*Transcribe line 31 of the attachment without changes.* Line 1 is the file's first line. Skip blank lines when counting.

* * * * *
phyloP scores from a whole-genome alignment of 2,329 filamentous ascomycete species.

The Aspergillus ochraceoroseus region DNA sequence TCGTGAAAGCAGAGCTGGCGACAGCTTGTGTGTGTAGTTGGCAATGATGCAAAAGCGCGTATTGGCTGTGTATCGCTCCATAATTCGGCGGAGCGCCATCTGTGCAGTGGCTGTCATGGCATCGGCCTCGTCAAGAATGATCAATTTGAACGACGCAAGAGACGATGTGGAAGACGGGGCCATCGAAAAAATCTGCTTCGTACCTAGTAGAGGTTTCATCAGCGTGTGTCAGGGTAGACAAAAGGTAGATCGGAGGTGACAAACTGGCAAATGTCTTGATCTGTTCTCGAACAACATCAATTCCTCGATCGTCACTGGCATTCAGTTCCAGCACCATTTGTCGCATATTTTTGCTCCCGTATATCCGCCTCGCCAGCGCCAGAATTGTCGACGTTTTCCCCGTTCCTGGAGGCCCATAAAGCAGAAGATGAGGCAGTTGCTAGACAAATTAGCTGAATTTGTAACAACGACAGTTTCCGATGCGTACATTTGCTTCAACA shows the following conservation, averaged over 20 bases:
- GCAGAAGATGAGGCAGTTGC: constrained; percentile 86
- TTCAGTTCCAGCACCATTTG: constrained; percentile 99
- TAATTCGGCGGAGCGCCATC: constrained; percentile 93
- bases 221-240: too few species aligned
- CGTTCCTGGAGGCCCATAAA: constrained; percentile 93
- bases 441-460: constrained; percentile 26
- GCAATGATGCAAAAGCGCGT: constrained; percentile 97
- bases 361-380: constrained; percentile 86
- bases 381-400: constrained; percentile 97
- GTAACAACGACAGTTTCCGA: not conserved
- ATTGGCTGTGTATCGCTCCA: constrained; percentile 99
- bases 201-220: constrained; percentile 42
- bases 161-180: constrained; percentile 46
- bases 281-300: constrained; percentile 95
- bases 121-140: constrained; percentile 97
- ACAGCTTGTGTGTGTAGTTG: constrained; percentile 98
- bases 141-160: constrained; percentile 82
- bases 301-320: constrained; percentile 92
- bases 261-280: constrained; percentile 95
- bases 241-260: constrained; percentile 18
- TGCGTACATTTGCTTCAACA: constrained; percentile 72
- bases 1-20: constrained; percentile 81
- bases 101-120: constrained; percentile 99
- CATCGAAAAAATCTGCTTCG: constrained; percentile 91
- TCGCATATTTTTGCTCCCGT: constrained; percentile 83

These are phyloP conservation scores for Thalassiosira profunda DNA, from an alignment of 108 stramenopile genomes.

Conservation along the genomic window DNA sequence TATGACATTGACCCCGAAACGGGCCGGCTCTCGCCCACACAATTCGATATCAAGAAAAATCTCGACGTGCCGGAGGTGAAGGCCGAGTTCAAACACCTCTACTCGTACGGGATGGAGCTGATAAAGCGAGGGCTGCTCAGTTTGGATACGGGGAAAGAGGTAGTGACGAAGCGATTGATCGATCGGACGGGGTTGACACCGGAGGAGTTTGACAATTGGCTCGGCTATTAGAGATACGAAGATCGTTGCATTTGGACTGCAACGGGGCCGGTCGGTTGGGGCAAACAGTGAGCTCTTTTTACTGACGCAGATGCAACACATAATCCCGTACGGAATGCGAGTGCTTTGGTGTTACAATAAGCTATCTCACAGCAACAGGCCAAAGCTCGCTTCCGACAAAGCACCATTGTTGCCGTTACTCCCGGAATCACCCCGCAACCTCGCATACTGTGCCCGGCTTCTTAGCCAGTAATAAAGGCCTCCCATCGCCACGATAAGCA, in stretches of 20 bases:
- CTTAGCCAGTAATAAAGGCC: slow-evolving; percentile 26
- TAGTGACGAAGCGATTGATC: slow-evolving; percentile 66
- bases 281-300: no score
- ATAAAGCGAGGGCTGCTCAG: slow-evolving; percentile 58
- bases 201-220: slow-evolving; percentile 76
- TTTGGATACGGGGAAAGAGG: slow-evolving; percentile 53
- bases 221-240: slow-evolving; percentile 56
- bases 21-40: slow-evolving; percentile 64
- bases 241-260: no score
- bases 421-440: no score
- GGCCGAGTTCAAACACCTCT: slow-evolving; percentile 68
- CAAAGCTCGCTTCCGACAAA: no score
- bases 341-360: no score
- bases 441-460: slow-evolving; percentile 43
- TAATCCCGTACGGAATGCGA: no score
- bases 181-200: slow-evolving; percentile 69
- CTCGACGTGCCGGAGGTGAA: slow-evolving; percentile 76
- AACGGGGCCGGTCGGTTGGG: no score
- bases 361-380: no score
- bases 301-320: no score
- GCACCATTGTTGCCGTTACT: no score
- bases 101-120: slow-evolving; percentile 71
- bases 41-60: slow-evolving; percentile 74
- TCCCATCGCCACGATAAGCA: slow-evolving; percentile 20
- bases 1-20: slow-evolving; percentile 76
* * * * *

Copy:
- TAGTGACGAAGCGATTGATC: slow-evolving; percentile 66